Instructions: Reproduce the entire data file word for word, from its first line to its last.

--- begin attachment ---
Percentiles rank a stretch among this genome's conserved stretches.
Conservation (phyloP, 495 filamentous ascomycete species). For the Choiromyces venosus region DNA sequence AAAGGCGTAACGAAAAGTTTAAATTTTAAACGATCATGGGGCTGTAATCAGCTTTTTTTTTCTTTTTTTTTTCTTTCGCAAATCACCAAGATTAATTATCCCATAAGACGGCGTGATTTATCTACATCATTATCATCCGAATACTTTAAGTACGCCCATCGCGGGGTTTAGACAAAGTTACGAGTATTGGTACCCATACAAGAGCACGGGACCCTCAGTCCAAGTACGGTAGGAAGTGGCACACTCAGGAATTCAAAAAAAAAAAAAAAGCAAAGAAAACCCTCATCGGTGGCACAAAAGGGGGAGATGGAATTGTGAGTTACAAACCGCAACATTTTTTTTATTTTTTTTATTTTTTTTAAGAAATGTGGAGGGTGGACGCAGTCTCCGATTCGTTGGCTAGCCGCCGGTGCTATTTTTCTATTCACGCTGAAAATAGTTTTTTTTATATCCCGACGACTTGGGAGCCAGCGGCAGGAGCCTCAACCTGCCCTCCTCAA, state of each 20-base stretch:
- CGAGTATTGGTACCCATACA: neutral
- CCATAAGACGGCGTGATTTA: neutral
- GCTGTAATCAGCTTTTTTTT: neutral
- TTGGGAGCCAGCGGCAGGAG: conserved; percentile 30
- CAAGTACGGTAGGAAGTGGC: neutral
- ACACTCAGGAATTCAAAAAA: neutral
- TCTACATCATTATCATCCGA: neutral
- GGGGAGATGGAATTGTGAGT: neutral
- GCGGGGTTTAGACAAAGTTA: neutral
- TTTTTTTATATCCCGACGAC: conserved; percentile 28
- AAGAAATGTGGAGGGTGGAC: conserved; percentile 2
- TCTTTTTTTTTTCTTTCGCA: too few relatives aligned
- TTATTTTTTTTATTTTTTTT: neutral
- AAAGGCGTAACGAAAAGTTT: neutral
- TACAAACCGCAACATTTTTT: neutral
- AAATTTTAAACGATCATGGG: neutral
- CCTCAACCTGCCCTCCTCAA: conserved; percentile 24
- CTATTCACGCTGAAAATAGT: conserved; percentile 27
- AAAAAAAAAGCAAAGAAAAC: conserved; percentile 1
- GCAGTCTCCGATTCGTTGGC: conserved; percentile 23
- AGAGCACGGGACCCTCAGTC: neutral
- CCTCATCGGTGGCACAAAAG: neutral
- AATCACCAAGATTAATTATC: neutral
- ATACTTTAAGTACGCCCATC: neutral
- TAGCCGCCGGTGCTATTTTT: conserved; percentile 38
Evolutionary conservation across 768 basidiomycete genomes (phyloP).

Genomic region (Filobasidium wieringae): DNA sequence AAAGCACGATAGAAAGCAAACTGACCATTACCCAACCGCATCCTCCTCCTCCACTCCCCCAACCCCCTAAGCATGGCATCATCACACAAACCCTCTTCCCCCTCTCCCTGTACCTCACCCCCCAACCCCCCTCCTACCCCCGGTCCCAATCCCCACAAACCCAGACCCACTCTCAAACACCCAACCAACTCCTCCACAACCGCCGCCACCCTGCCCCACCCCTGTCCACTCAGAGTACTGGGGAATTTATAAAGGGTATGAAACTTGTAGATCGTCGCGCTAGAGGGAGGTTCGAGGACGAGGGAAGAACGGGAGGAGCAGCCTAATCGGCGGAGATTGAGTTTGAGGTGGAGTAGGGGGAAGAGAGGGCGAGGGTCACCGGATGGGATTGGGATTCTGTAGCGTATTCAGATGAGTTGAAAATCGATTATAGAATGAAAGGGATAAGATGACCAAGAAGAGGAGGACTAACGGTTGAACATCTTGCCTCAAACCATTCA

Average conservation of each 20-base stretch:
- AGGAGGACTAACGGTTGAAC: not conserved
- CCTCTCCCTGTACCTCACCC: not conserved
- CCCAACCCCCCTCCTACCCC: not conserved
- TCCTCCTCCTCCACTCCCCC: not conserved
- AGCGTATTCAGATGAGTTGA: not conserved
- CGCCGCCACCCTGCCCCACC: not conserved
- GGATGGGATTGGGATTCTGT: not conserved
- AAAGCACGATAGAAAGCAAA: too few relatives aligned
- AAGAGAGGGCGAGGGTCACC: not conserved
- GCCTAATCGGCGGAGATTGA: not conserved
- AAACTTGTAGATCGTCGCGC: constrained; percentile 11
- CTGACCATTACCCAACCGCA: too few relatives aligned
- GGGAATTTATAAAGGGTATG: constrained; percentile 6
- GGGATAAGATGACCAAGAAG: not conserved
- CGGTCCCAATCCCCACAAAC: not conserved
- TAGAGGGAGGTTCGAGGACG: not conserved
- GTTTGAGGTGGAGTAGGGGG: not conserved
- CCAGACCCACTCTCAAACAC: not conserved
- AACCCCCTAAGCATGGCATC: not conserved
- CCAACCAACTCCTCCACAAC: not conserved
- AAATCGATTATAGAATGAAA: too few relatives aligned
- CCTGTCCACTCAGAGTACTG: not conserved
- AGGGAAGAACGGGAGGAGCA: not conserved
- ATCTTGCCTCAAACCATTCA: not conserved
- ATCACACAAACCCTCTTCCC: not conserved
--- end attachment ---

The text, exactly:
Percentiles rank a stretch among this genome's conserved stretches.
Conservation (phyloP, 495 filamentous ascomycete species). For the Choiromyces venosus region DNA sequence AAAGGCGTAACGAAAAGTTTAAATTTTAAACGATCATGGGGCTGTAATCAGCTTTTTTTTTCTTTTTTTTTTCTTTCGCAAATCACCAAGATTAATTATCCCATAAGACGGCGTGATTTATCTACATCATTATCATCCGAATACTTTAAGTACGCCCATCGCGGGGTTTAGACAAAGTTACGAGTATTGGTACCCATACAAGAGCACGGGACCCTCAGTCCAAGTACGGTAGGAAGTGGCACACTCAGGAATTCAAAAAAAAAAAAAAAGCAAAGAAAACCCTCATCGGTGGCACAAAAGGGGGAGATGGAATTGTGAGTTACAAACCGCAACATTTTTTTTATTTTTTTTATTTTTTTTAAGAAATGTGGAGGGTGGACGCAGTCTCCGATTCGTTGGCTAGCCGCCGGTGCTATTTTTCTATTCACGCTGAAAATAGTTTTTTTTATATCCCGACGACTTGGGAGCCAGCGGCAGGAGCCTCAACCTGCCCTCCTCAA, state of each 20-base stretch:
- CGAGTATTGGTACCCATACA: neutral
- CCATAAGACGGCGTGATTTA: neutral
- GCTGTAATCAGCTTTTTTTT: neutral
- TTGGGAGCCAGCGGCAGGAG: conserved; percentile 30
- CAAGTACGGTAGGAAGTGGC: neutral
- ACACTCAGGAATTCAAAAAA: neutral
- TCTACATCATTATCATCCGA: neutral
- GGGGAGATGGAATTGTGAGT: neutral
- GCGGGGTTTAGACAAAGTTA: neutral
- TTTTTTTATATCCCGACGAC: conserved; percentile 28
- AAGAAATGTGGAGGGTGGAC: conserved; percentile 2
- TCTTTTTTTTTTCTTTCGCA: too few relatives aligned
- TTATTTTTTTTATTTTTTTT: neutral
- AAAGGCGTAACGAAAAGTTT: neutral
- TACAAACCGCAACATTTTTT: neutral
- AAATTTTAAACGATCATGGG: neutral
- CCTCAACCTGCCCTCCTCAA: conserved; percentile 24
- CTATTCACGCTGAAAATAGT: conserved; percentile 27
- AAAAAAAAAGCAAAGAAAAC: conserved; percentile 1
- GCAGTCTCCGATTCGTTGGC: conserved; percentile 23
- AGAGCACGGGACCCTCAGTC: neutral
- CCTCATCGGTGGCACAAAAG: neutral
- AATCACCAAGATTAATTATC: neutral
- ATACTTTAAGTACGCCCATC: neutral
- TAGCCGCCGGTGCTATTTTT: conserved; percentile 38
Evolutionary conservation across 768 basidiomycete genomes (phyloP).

Genomic region (Filobasidium wieringae): DNA sequence AAAGCACGATAGAAAGCAAACTGACCATTACCCAACCGCATCCTCCTCCTCCACTCCCCCAACCCCCTAAGCATGGCATCATCACACAAACCCTCTTCCCCCTCTCCCTGTACCTCACCCCCCAACCCCCCTCCTACCCCCGGTCCCAATCCCCACAAACCCAGACCCACTCTCAAACACCCAACCAACTCCTCCACAACCGCCGCCACCCTGCCCCACCCCTGTCCACTCAGAGTACTGGGGAATTTATAAAGGGTATGAAACTTGTAGATCGTCGCGCTAGAGGGAGGTTCGAGGACGAGGGAAGAACGGGAGGAGCAGCCTAATCGGCGGAGATTGAGTTTGAGGTGGAGTAGGGGGAAGAGAGGGCGAGGGTCACCGGATGGGATTGGGATTCTGTAGCGTATTCAGATGAGTTGAAAATCGATTATAGAATGAAAGGGATAAGATGACCAAGAAGAGGAGGACTAACGGTTGAACATCTTGCCTCAAACCATTCA

Average conservation of each 20-base stretch:
- AGGAGGACTAACGGTTGAAC: not conserved
- CCTCTCCCTGTACCTCACCC: not conserved
- CCCAACCCCCCTCCTACCCC: not conserved
- TCCTCCTCCTCCACTCCCCC: not conserved
- AGCGTATTCAGATGAGTTGA: not conserved
- CGCCGCCACCCTGCCCCACC: not conserved
- GGATGGGATTGGGATTCTGT: not conserved
- AAAGCACGATAGAAAGCAAA: too few relatives aligned
- AAGAGAGGGCGAGGGTCACC: not conserved
- GCCTAATCGGCGGAGATTGA: not conserved
- AAACTTGTAGATCGTCGCGC: constrained; percentile 11
- CTGACCATTACCCAACCGCA: too few relatives aligned
- GGGAATTTATAAAGGGTATG: constrained; percentile 6
- GGGATAAGATGACCAAGAAG: not conserved
- CGGTCCCAATCCCCACAAAC: not conserved
- TAGAGGGAGGTTCGAGGACG: not conserved
- GTTTGAGGTGGAGTAGGGGG: not conserved
- CCAGACCCACTCTCAAACAC: not conserved
- AACCCCCTAAGCATGGCATC: not conserved
- CCAACCAACTCCTCCACAAC: not conserved
- AAATCGATTATAGAATGAAA: too few relatives aligned
- CCTGTCCACTCAGAGTACTG: not conserved
- AGGGAAGAACGGGAGGAGCA: not conserved
- ATCTTGCCTCAAACCATTCA: not conserved
- ATCACACAAACCCTCTTCCC: not conserved